Many experts believe that transport-led regeneration is the single most important factor boosting the value of property. And, if they are right, then Crossrail, the east-west link through the capital, is the upgrade that will have the biggest impact in London yet.
Analysis prepared exclusively for Homes & Property by property consultancy Jones Lang LaSalle suggests the price of homes near stations along the route will increase by up to 57 per cent between now and 2018, outperforming the rest of the housing market.
According to the company’s residential director, Jon Neale, properties in central London, where six new stations are being built, will see the greatest price lift - in particular, those in the Tottenham Court Road area.
“Suddenly it will become within easy reach of the City, Canary Wharf and Heathrow. It will also benefit from the ending of Crossrail ‘blight’ caused by the current construction upheaval.
“The key factor driving prices is the extent to which Crossrail improves the accessibility of a location from its current state.”
NEW STATIONS MEAN NEW BUSINESS HUBS, TOO
New Crossrail stations will also be business hubs, with offices, shops and homes built above and alongside. St Pancras has shown that redevelopment of a major terminus and surrounding land can transform an area, making it a much better address, even highly desirable.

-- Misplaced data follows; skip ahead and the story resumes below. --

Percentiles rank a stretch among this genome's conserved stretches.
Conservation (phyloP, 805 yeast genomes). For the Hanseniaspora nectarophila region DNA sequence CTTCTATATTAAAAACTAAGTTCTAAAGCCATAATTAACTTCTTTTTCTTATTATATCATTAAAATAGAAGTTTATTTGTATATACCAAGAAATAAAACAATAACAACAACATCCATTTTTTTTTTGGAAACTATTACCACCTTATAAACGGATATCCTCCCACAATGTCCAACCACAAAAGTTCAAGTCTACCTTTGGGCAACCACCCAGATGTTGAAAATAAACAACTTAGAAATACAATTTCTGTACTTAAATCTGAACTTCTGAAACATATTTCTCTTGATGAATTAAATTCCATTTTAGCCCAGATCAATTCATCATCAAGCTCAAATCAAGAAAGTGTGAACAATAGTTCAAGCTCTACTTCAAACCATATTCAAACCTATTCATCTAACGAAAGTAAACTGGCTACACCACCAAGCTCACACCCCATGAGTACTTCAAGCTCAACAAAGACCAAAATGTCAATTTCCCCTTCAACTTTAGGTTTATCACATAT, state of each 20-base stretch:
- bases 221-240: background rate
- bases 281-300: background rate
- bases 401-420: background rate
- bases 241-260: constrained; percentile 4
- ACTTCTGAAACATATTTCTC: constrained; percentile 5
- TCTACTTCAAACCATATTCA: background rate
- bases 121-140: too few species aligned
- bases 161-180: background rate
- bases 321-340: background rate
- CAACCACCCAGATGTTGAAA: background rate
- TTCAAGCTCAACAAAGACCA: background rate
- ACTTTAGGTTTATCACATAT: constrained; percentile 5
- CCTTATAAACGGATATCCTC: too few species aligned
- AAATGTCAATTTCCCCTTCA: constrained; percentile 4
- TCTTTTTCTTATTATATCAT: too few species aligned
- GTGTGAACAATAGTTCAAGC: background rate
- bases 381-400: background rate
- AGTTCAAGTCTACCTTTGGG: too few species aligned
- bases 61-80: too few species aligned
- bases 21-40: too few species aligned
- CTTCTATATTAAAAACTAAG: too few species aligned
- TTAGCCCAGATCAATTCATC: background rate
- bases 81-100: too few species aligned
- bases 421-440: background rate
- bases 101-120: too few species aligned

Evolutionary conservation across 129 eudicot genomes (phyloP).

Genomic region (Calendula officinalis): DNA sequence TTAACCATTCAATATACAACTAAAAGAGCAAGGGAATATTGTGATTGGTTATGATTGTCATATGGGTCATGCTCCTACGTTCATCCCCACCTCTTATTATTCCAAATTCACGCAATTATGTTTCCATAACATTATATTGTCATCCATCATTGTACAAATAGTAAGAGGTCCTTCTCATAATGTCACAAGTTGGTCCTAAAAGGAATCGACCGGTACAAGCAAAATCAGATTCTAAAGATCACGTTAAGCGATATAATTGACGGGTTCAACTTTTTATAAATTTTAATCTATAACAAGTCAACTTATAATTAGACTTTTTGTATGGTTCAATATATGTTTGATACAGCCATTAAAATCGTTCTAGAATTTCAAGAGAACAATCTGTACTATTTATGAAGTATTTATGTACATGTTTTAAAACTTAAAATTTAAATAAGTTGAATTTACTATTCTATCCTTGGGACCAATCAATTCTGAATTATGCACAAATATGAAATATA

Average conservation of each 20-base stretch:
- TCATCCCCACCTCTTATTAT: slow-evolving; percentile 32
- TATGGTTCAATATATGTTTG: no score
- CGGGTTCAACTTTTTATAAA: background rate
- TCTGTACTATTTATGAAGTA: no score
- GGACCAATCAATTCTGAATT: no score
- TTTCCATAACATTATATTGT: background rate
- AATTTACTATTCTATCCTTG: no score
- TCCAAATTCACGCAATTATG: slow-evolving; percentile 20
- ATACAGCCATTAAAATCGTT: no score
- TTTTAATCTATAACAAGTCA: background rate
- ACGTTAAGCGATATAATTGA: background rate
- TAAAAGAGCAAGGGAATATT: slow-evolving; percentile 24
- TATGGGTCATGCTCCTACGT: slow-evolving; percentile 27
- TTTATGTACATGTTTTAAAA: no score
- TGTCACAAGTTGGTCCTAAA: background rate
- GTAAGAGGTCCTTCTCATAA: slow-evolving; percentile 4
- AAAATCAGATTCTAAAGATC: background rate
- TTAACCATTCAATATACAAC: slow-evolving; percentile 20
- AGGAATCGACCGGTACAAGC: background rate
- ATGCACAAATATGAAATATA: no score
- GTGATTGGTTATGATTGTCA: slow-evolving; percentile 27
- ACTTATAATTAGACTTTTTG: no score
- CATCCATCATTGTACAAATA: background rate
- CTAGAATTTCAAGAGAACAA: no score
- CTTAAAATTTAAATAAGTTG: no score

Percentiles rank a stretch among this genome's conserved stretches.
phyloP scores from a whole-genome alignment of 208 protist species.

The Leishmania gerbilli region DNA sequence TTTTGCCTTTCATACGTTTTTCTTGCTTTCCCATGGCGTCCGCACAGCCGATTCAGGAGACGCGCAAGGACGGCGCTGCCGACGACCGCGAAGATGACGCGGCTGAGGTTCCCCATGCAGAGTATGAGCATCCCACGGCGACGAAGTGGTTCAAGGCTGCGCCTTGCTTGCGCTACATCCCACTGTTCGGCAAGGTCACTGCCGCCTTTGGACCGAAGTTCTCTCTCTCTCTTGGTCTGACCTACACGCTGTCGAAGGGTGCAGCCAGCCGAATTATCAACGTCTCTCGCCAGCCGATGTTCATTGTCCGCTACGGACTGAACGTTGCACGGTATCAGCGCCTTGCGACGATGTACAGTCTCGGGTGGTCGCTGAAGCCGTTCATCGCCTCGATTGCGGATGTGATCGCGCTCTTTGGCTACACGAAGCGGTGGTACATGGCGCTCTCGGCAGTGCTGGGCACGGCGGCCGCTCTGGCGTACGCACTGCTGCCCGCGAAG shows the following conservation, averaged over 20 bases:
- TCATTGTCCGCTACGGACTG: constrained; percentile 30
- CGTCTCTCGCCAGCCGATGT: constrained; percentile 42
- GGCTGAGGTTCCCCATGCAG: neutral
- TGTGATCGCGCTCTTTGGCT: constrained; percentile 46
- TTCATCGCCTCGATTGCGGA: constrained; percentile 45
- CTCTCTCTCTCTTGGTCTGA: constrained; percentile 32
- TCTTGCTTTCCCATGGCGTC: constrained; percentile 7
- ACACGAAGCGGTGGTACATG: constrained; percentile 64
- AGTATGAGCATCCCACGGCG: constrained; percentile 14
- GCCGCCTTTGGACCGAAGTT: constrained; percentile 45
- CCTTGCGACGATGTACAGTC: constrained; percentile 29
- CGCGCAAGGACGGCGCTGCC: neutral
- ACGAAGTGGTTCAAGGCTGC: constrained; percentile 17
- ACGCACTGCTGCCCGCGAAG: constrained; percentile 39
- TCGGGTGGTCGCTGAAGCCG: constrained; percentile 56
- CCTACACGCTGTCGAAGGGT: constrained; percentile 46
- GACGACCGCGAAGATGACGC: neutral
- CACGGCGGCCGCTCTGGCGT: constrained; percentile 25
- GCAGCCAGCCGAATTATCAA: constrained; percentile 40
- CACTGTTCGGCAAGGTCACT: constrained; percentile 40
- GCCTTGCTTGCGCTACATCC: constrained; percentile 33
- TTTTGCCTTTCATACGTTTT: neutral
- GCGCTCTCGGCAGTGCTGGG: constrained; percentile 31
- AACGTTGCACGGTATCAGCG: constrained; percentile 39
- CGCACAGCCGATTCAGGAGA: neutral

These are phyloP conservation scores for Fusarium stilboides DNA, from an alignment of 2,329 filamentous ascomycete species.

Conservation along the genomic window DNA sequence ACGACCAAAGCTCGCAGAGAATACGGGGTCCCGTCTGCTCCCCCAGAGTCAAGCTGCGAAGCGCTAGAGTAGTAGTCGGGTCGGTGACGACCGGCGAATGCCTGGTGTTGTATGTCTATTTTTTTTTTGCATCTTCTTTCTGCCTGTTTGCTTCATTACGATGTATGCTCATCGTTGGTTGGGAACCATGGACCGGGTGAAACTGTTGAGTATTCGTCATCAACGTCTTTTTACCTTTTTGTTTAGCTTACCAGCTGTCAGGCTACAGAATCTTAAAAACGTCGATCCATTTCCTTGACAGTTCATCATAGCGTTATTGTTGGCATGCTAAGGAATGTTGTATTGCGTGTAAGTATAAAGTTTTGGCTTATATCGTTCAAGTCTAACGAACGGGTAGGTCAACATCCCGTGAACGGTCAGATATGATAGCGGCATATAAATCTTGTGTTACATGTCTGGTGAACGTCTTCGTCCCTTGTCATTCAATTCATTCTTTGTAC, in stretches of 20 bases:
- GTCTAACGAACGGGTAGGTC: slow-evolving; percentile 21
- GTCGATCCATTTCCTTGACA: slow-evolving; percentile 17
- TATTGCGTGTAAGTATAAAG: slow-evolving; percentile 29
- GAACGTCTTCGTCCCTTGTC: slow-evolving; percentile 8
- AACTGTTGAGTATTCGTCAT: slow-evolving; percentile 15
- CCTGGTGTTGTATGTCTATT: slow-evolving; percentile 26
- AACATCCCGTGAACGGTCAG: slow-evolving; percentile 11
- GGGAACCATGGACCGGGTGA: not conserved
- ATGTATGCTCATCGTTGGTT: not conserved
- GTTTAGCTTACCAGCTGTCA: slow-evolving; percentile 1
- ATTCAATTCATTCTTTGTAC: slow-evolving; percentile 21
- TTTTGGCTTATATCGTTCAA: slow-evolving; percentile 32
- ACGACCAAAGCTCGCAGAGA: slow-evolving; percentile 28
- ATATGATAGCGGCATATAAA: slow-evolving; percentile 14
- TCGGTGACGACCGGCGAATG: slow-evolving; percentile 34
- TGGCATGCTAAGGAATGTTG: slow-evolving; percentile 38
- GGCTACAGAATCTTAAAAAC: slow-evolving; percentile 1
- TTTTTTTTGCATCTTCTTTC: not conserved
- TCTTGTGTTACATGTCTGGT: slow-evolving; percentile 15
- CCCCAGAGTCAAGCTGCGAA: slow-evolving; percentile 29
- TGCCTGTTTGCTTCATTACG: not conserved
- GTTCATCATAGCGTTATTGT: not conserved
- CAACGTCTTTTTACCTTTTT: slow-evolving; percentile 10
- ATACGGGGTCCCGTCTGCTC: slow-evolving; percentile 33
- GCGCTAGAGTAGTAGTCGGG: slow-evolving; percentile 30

The Crossrail station at Bond Street station is part of a 1.3-acre development project bringing apartments and 300,000 square feet of office and retail space above a ticket hall on Hanover Square, in the heart of the West End. Another above-station scheme involving property company Grosvenor is planned for the western exit on Davies Street, Mayfair.
Public realm improvements at Tottenham Court Road station will extend to the scruffy patch around the listed Centre Point skyscraper, whose owner, Almacantar, is examining change of use from commercial to residential space. This neighbourhood borders Fitzrovia and Bloomsbury, Covent Garden and Soho and has already been given a facelift with a dashing new mixed-use scheme called Central St Giles, designed by Shard of Glass architect Renzo Piano. Penthouses are for sale, priced from £2.95 million. Call EA Shaw on 020 7240 2255.
Mayor Boris Johnson’s London Plan envisages much closer integration of public transport and housing by “encouraging patterns and forms of development that reduce the need to travel, especially by car”. This applies particularly to key regeneration zones such as King’s Cross and amounts to “not just a transport policy but an economic strategy for London”.
Tube and rail account for 78 per cent of all trips to central London. Crossrail is expected to bring 1.5 million more people within 45 minutes’ commuting distance of the capital’s key business districts, giving an estimated £42 billion boost to the economy.
NEW PROJECTS PLANNED
Homebuyers are beginning to focus on areas thrown into the spotlight by the new route, including cheaper outer-London locations such as Acton and West Drayton. Canalside apartments at High Point Village, next to the new Hayes and Harlington station, cost from £145,000. Call Ballymore on 0800 092 7070.